It’s my great pleasure to welcome you to the 142nd APHA Annual Meeting and Exposition in New Orleans! After more than a decade as APHA’s executive director, welcoming thousands of dedicated public health practitioners, researchers, advocates, students and supporters to our Annual Meeting never gets old — in fact, it only gets better. Like you, I’m excited and eager to hear stories of public health success, learn about new and promising public health innovations, and discuss ways we can collaborate in support of a strong and robust public health system. For this practitioner, every Annual Meeting is a time of rejuvenation and revival. But this year is even more special.
Nearly 10 years ago, Hurricane Katrina devastated New Orleans, shattering lives, displacing thousands, destroying the landscape and forever changing one of the nation’s most unique and celebrated cities. That same year, our Annual Meeting was scheduled to convene in New Orleans and though we very much wanted to bring the emotional, economic and on-the-ground support of thousands of public health workers to the city, it just wasn’t possible. We convened in Philadelphia instead, but we vowed to return to New Orleans. This year, we make good on that promise. And there are few better places to explore this year’s Annual Meeting theme of “Healthography: How Where You Live Affects Your Health and Well-Being” than New Orleans, a city that’s a living laboratory of the challenges that come with rebuilding after catastrophe as well as the silver-lined opportunities to rebuild in a way that’s more resilient, prosperous and healthy for all.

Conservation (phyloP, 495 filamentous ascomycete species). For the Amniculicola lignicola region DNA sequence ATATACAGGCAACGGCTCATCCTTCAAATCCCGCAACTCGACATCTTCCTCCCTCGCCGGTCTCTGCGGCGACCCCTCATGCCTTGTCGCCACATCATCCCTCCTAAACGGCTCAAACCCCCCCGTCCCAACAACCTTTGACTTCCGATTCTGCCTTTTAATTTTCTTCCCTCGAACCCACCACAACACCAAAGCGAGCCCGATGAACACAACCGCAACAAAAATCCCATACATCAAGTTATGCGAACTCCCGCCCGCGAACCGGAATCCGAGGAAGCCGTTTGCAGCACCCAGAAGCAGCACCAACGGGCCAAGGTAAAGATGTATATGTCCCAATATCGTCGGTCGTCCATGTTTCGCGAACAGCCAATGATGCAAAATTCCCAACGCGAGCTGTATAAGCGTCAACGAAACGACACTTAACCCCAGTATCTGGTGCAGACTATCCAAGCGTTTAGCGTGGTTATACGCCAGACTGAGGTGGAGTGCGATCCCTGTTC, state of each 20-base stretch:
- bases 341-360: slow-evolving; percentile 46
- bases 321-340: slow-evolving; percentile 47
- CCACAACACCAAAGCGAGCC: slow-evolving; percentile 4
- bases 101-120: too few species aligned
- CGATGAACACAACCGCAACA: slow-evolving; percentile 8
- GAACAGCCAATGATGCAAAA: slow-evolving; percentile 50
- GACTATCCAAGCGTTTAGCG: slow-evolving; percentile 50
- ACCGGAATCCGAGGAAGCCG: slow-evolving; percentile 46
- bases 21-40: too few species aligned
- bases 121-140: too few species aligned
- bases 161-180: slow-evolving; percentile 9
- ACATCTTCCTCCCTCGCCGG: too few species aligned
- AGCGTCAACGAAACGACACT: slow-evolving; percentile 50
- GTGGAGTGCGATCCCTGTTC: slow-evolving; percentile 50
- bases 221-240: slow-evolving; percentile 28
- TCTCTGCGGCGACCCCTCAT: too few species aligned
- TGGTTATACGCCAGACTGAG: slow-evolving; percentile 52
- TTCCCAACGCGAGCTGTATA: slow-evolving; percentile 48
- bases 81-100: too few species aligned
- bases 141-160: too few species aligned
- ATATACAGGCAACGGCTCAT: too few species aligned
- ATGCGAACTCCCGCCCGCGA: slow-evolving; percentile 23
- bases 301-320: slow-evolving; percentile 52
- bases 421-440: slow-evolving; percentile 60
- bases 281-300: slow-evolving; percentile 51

In addition to bringing with us the latest in public health science, we’re also excited to bring the voice of public health to New Orleans. That means we, along with many of the meeting’s presenters, plan to highlight concerns about environmental health in the aftermath of Katrina and the 2010 BP oil spill, call for tobacco reform and smoke-free workplaces, and support local advocates as they work to ensure that all residents have access to the opportunities that afford good health and well-being. And after a jam-packed day of science, advocacy and action, I hope you’ll find the time to explore and enjoy this year’s historic host city and its unique sights, sounds and flavors.
But as we enjoy the festivities and camaraderie of this year’s Annual Meeting, I also ask that you keep in mind our public health colleagues who are tirelessly working abroad and at home to stop the spread of Ebola and care for those infected with the deadly virus. The effects of the global outbreak and the untold suffering it has inflicted on the world’s most vulnerable communities will reverberate for years to come, long after the outbreak is contained and the images of the sick and dying disappear from the evening newscast. Join me and your fellow public health colleagues in New Orleans as we call for facts over fear — for science over politics and unity over division. During the meeting, you might notice a bright, pink ribbon on my Annual Meeting badge that boldly reads #FactsOverFear — I hope you’ll pick one up for yourself at the Information Desk inside the New Orleans convention center.
This year’s APHA Annual Meeting and Exposition will surely be one to remember. I can’t wait to see you there.
Best (and healthy) wishes,
Georges Benjamin, MD